|Vehicle:||1954 Pegaso Z-102 Cabriolet|
|Original List Price:||$29,500|
|Tune Up Cost:||$1,050|
|Chassis Number Location:||Engine bulkhead, stamped into metal|
|Engine Number Location:||Intake side of block|
|Alternatives:||1954 Lancia Aurelia B20 GT, 1953 Maserati A6G/2000, 1953 Fiat 8V|
This car, Lot 28, sold for $990,000, including buyer’s premium, at Gooding & Company’s Pebble Beach Concours d’Elegance sale on August 16, 2014.
The Pegaso is arguably the most exotic car of the 1950s. It had an alloy, dry-sump, 4-cam V8 engine with desmodromic valves that produced a healthy 240 horsepower. This car is also fitted with rack-and-pinion steering, dual-circuit brake system, torsion-bar front, De Dion rear suspension and a limited-slip rear axle underneath bodywork from Carrozzeria Touring and Saoutchik.
Dodging war and designing cars
These were certainly not everyday cars. Wifredo Ricart’s departure from newly democratic Italy for the more-familiar comforts of fascist Spain at the end of World War II could have meant that one of the greatest and most creative minds in technical design might not have been able to continue to work in the automotive business.
Ricart originally fled Spain for Italy during the late 1930s because of the Spanish Civil War. He found a welcome home at Alfa Romeo, where the full-on push for armaments construction had created the need for a sure, firm hand over the aeronautical, truck and auto engineering staffs.
At Alfa, he soon indulged his passion for complex, high-performance engines with the development of the 16-cylinder supercharged Alfa Tipo 162 grand prix car — his answer to the all-conquering Silver Arrows from Germany.
Ricart also oversaw the creation of the heroic Tipo 1101 radial aircraft engine. This 28-cylinder, 50-liter beast developed over 2,000 horsepower and came just in time for the Alfa factory at Portello to be bombed during World War II. At the same time, he was busy developing what was hoped to be Alfa’s first new post-war car, the 6C 2000, a very modern small car with a new twin-cam, 6-cylinder engine and a 4-speed transaxle like the one that would be seen in Lancia’s Aurelia in 1950, but with a pre-selector control.
After Ricart’s departure from Alfa at the end of World War II, time and money were in short supply for tooling up for a completely new car, so the Alfa 6C 2000 sank without a trace.
A welcoming return
The opportunity to realize his creative fantasies with the deep pockets of the Spanish government-owned ENASA truck firm must have seemed like a gift from heaven to Ricart. That he also got the opportunity to create the world’s most sophisticated and capable GT and race car — and to show the Italians exactly how it should be done — was doubtlessly very pleasant as well.
In any event, the Pegaso Z-102 was a bit too complex, too heavy and too expensive to be the world beater it might have been. But Pegaso spurred Lancia, Ferrari and Maserati to advance their products a bit faster than at least the latter two were inclined to do.
From cabriolet to coupe to cabriolet
Turning to our lovely Pegaso Z-102, it’s often said that you should never buy a car with stories. That’s not strictly true, as it depends on the tale being told, when and by whom.
Our subject car started life as a cabriolet, became a coupe, then a cabriolet again. And I do love the story of why it was converted. Chassis flex? The idea of driving this car at any speed over undeveloped roads is a bizarre one indeed.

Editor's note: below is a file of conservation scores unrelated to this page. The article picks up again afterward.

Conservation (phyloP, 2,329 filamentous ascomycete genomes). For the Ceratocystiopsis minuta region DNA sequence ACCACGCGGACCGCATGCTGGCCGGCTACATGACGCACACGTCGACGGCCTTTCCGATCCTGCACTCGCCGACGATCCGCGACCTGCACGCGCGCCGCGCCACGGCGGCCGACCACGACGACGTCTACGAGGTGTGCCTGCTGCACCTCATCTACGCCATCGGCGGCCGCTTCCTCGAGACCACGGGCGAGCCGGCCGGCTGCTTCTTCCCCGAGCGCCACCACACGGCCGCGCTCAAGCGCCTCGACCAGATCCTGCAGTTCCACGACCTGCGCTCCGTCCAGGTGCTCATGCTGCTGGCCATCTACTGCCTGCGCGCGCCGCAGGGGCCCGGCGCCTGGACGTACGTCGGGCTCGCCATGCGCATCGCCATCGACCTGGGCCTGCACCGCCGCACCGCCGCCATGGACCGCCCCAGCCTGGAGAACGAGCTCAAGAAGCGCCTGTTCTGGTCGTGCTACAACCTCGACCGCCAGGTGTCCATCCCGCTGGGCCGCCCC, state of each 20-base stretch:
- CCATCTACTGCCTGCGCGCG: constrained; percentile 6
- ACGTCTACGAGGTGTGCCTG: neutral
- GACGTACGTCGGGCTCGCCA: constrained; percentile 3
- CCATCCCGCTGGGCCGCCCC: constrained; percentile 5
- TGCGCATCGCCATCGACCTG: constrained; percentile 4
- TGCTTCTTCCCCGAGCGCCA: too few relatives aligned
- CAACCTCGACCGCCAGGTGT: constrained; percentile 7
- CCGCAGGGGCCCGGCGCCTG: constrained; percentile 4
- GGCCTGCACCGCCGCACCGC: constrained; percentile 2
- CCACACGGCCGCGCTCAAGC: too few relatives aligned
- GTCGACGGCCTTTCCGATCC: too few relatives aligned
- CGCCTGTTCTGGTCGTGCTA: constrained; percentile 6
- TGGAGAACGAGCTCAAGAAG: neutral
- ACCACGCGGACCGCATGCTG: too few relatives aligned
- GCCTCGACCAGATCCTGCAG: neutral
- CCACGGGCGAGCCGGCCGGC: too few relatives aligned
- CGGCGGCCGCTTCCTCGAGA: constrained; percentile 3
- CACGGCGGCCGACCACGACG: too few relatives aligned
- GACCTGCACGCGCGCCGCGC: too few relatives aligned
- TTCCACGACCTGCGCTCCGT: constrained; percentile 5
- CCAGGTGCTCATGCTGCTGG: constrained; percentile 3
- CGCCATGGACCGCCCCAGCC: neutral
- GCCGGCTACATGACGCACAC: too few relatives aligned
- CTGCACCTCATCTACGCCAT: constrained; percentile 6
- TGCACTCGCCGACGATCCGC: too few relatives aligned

However, if you want to be practical and have a Pegaso as well, compromises must be made. Nevertheless, this car has never been abandoned, crashed, burned or otherwise maltreated during its life.
That counts for a great deal in my book.
The sum of its parts equals magic
I find all Pegaso cars fascinating. Any car that has an example named “Thrill” has got to be pretty special. “Thrill’ is the moniker for a swoopy coupe bodied by Carrozzeria Touring in 1954, which, like many Pegasos, features styling that has many awkward details that somehow still combine to create something truly magical — even if not conventionally beautiful. And I think every one of the 86 or so built, even those with the ugly-duckling in-house design, have an aura and feel that sets them apart from their very stellar competition.
Well-traveled and well sold
When this car appeared at the 2013 RM Auctions Amelia Island sale, it carried an estimate of $1.25m–$1.75m. It failed to sell at a high bid of $700k.
It then appeared in Paris at Artcurial’s Rétromobile sale on February 7, 2014, where it was reported sold at $970,812.
In between Amelia Island and Paris, the Pegaso had been treated to another cosmetic restoration which brought it back to the correct original light-blue shade it carried when first delivered. It seemed as if this most flamboyant of road cars had found its place not far from where it was first bodied. But that Paris sale apparently unwound, and here it was at Pebble Beach on offer again for the third time in 2½ years.
Okay, I will have to admit that this car is much more a park-and-shine than drive-and-thrash, but nevertheless it’s pretty neat to imagine blasting with your very significant other through the roads in the Bois de Boulogne on an otherwise quiet Sunday morning before driving up the Champs-Élysées for breakfast at the Ledoyen restaurant in the shadow of the Grand Palais. Why worry about the dirt and stone chips inside the open fenders — that’s what your chauffeur and an open account at Saoutchik was for.
Given that BMW 507s, Mercedes-Benz Gullwings and Lancia Aurelia Spider Americas sell for many hundreds of thousands more than this car, you could be pretty sure you’d never run into another Saoutchik Pegaso cabriolet on your drive.
Well sold, yes, but also appropriately bought. ♦
(Introductory description courtesy of Gooding & Company.)